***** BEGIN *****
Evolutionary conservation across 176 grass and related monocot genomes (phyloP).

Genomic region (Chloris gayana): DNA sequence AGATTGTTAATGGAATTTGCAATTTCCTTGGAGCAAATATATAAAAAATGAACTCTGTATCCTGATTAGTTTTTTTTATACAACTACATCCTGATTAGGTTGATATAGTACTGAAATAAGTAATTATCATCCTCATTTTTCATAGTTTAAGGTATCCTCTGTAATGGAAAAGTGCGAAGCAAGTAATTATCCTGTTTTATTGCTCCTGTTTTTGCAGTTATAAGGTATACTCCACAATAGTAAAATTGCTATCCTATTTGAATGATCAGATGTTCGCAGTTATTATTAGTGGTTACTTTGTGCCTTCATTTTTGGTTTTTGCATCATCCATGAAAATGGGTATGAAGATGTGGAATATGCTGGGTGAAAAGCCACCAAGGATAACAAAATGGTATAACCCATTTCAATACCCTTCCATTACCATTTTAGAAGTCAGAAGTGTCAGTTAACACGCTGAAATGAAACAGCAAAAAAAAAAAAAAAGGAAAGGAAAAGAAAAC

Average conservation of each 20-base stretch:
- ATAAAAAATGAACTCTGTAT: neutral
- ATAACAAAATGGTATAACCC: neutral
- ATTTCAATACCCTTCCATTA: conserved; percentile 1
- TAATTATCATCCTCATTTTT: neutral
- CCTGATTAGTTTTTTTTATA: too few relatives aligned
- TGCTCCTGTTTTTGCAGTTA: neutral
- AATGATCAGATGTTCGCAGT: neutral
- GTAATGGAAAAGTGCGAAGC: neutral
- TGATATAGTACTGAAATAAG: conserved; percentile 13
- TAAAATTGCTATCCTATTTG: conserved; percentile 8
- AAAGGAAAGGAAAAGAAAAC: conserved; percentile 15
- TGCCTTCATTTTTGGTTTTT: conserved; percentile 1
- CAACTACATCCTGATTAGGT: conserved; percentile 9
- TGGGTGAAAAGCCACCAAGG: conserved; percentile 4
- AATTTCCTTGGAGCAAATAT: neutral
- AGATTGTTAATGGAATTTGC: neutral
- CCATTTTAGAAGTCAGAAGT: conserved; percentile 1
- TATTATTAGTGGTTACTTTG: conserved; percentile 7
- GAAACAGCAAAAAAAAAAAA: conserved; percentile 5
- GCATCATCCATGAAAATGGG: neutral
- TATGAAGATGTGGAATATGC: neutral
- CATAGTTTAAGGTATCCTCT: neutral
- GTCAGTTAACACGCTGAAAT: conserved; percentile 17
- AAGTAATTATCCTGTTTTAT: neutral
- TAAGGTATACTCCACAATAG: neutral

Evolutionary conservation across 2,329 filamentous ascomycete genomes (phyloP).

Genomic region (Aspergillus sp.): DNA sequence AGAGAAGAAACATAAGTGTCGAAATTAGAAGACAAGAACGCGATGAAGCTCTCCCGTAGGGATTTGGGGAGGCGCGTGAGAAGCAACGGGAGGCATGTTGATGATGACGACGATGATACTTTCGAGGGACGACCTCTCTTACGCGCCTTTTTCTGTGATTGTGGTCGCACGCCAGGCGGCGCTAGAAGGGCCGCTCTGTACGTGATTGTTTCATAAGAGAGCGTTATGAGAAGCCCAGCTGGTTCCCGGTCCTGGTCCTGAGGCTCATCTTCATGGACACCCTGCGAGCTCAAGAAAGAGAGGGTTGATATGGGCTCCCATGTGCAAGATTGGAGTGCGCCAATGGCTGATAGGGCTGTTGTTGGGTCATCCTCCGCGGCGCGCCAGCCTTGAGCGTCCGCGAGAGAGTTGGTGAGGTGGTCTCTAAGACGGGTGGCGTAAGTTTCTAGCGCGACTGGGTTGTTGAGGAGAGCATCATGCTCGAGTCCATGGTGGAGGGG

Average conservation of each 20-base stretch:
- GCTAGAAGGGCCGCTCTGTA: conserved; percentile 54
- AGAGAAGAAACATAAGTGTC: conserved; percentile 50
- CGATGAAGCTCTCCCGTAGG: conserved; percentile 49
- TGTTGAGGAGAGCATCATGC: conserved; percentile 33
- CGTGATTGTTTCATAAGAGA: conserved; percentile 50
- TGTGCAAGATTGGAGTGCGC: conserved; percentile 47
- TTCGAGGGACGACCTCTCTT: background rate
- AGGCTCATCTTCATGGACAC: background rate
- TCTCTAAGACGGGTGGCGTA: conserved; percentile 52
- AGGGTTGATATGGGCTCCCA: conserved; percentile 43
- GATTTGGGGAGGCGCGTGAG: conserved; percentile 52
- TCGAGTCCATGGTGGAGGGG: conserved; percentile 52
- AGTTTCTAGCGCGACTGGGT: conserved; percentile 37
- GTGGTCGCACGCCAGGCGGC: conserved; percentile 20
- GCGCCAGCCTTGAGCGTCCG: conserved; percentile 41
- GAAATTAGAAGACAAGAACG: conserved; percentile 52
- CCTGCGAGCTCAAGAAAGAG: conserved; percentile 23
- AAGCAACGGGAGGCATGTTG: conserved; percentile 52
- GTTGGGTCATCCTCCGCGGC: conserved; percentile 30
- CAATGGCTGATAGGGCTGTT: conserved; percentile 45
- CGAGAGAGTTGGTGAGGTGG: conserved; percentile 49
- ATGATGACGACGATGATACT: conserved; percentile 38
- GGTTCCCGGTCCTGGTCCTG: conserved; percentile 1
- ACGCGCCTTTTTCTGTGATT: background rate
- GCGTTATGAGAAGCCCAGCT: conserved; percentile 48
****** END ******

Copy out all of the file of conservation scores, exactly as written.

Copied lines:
Evolutionary conservation across 176 grass and related monocot genomes (phyloP).

Genomic region (Chloris gayana): DNA sequence AGATTGTTAATGGAATTTGCAATTTCCTTGGAGCAAATATATAAAAAATGAACTCTGTATCCTGATTAGTTTTTTTTATACAACTACATCCTGATTAGGTTGATATAGTACTGAAATAAGTAATTATCATCCTCATTTTTCATAGTTTAAGGTATCCTCTGTAATGGAAAAGTGCGAAGCAAGTAATTATCCTGTTTTATTGCTCCTGTTTTTGCAGTTATAAGGTATACTCCACAATAGTAAAATTGCTATCCTATTTGAATGATCAGATGTTCGCAGTTATTATTAGTGGTTACTTTGTGCCTTCATTTTTGGTTTTTGCATCATCCATGAAAATGGGTATGAAGATGTGGAATATGCTGGGTGAAAAGCCACCAAGGATAACAAAATGGTATAACCCATTTCAATACCCTTCCATTACCATTTTAGAAGTCAGAAGTGTCAGTTAACACGCTGAAATGAAACAGCAAAAAAAAAAAAAAAGGAAAGGAAAAGAAAAC

Average conservation of each 20-base stretch:
- ATAAAAAATGAACTCTGTAT: neutral
- ATAACAAAATGGTATAACCC: neutral
- ATTTCAATACCCTTCCATTA: conserved; percentile 1
- TAATTATCATCCTCATTTTT: neutral
- CCTGATTAGTTTTTTTTATA: too few relatives aligned
- TGCTCCTGTTTTTGCAGTTA: neutral
- AATGATCAGATGTTCGCAGT: neutral
- GTAATGGAAAAGTGCGAAGC: neutral
- TGATATAGTACTGAAATAAG: conserved; percentile 13
- TAAAATTGCTATCCTATTTG: conserved; percentile 8
- AAAGGAAAGGAAAAGAAAAC: conserved; percentile 15
- TGCCTTCATTTTTGGTTTTT: conserved; percentile 1
- CAACTACATCCTGATTAGGT: conserved; percentile 9
- TGGGTGAAAAGCCACCAAGG: conserved; percentile 4
- AATTTCCTTGGAGCAAATAT: neutral
- AGATTGTTAATGGAATTTGC: neutral
- CCATTTTAGAAGTCAGAAGT: conserved; percentile 1
- TATTATTAGTGGTTACTTTG: conserved; percentile 7
- GAAACAGCAAAAAAAAAAAA: conserved; percentile 5
- GCATCATCCATGAAAATGGG: neutral
- TATGAAGATGTGGAATATGC: neutral
- CATAGTTTAAGGTATCCTCT: neutral
- GTCAGTTAACACGCTGAAAT: conserved; percentile 17
- AAGTAATTATCCTGTTTTAT: neutral
- TAAGGTATACTCCACAATAG: neutral

Evolutionary conservation across 2,329 filamentous ascomycete genomes (phyloP).

Genomic region (Aspergillus sp.): DNA sequence AGAGAAGAAACATAAGTGTCGAAATTAGAAGACAAGAACGCGATGAAGCTCTCCCGTAGGGATTTGGGGAGGCGCGTGAGAAGCAACGGGAGGCATGTTGATGATGACGACGATGATACTTTCGAGGGACGACCTCTCTTACGCGCCTTTTTCTGTGATTGTGGTCGCACGCCAGGCGGCGCTAGAAGGGCCGCTCTGTACGTGATTGTTTCATAAGAGAGCGTTATGAGAAGCCCAGCTGGTTCCCGGTCCTGGTCCTGAGGCTCATCTTCATGGACACCCTGCGAGCTCAAGAAAGAGAGGGTTGATATGGGCTCCCATGTGCAAGATTGGAGTGCGCCAATGGCTGATAGGGCTGTTGTTGGGTCATCCTCCGCGGCGCGCCAGCCTTGAGCGTCCGCGAGAGAGTTGGTGAGGTGGTCTCTAAGACGGGTGGCGTAAGTTTCTAGCGCGACTGGGTTGTTGAGGAGAGCATCATGCTCGAGTCCATGGTGGAGGGG

Average conservation of each 20-base stretch:
- GCTAGAAGGGCCGCTCTGTA: conserved; percentile 54
- AGAGAAGAAACATAAGTGTC: conserved; percentile 50
- CGATGAAGCTCTCCCGTAGG: conserved; percentile 49
- TGTTGAGGAGAGCATCATGC: conserved; percentile 33
- CGTGATTGTTTCATAAGAGA: conserved; percentile 50
- TGTGCAAGATTGGAGTGCGC: conserved; percentile 47
- TTCGAGGGACGACCTCTCTT: background rate
- AGGCTCATCTTCATGGACAC: background rate
- TCTCTAAGACGGGTGGCGTA: conserved; percentile 52
- AGGGTTGATATGGGCTCCCA: conserved; percentile 43
- GATTTGGGGAGGCGCGTGAG: conserved; percentile 52
- TCGAGTCCATGGTGGAGGGG: conserved; percentile 52
- AGTTTCTAGCGCGACTGGGT: conserved; percentile 37
- GTGGTCGCACGCCAGGCGGC: conserved; percentile 20
- GCGCCAGCCTTGAGCGTCCG: conserved; percentile 41
- GAAATTAGAAGACAAGAACG: conserved; percentile 52
- CCTGCGAGCTCAAGAAAGAG: conserved; percentile 23
- AAGCAACGGGAGGCATGTTG: conserved; percentile 52
- GTTGGGTCATCCTCCGCGGC: conserved; percentile 30
- CAATGGCTGATAGGGCTGTT: conserved; percentile 45
- CGAGAGAGTTGGTGAGGTGG: conserved; percentile 49
- ATGATGACGACGATGATACT: conserved; percentile 38
- GGTTCCCGGTCCTGGTCCTG: conserved; percentile 1
- ACGCGCCTTTTTCTGTGATT: background rate
- GCGTTATGAGAAGCCCAGCT: conserved; percentile 48